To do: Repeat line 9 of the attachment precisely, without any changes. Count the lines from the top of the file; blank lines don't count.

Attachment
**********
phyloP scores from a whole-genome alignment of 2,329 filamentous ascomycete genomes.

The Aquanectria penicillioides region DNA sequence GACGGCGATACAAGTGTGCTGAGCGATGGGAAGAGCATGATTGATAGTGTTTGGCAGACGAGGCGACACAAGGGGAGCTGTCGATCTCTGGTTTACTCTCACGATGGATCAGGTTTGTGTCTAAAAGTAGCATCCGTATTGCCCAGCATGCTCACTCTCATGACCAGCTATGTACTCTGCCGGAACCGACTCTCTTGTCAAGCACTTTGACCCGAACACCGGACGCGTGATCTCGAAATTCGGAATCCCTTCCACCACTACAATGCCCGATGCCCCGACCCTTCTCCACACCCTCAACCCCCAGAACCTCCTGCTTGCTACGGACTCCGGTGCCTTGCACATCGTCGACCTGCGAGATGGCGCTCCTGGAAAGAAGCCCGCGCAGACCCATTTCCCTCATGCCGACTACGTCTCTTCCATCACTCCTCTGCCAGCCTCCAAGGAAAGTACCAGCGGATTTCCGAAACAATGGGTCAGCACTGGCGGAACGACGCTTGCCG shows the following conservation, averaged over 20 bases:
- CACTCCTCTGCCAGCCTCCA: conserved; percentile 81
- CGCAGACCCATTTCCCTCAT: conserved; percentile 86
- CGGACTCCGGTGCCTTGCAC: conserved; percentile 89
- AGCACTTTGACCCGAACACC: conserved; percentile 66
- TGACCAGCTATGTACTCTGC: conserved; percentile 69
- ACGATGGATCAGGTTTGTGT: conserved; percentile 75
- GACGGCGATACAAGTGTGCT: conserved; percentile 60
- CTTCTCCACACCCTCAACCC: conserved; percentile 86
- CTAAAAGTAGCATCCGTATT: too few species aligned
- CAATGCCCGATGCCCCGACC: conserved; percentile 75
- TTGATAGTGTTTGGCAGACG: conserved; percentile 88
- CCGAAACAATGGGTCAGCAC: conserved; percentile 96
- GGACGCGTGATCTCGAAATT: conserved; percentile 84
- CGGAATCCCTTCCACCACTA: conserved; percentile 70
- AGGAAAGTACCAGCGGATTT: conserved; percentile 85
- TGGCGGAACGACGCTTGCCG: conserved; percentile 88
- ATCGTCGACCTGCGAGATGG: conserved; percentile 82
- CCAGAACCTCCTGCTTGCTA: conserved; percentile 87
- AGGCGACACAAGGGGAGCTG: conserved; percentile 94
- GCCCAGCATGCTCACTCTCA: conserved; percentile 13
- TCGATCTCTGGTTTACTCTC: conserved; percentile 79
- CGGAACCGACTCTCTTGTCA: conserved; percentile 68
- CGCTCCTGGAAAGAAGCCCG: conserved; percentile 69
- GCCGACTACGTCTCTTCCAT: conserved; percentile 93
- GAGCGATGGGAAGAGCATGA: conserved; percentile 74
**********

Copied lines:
- GACGGCGATACAAGTGTGCT: conserved; percentile 60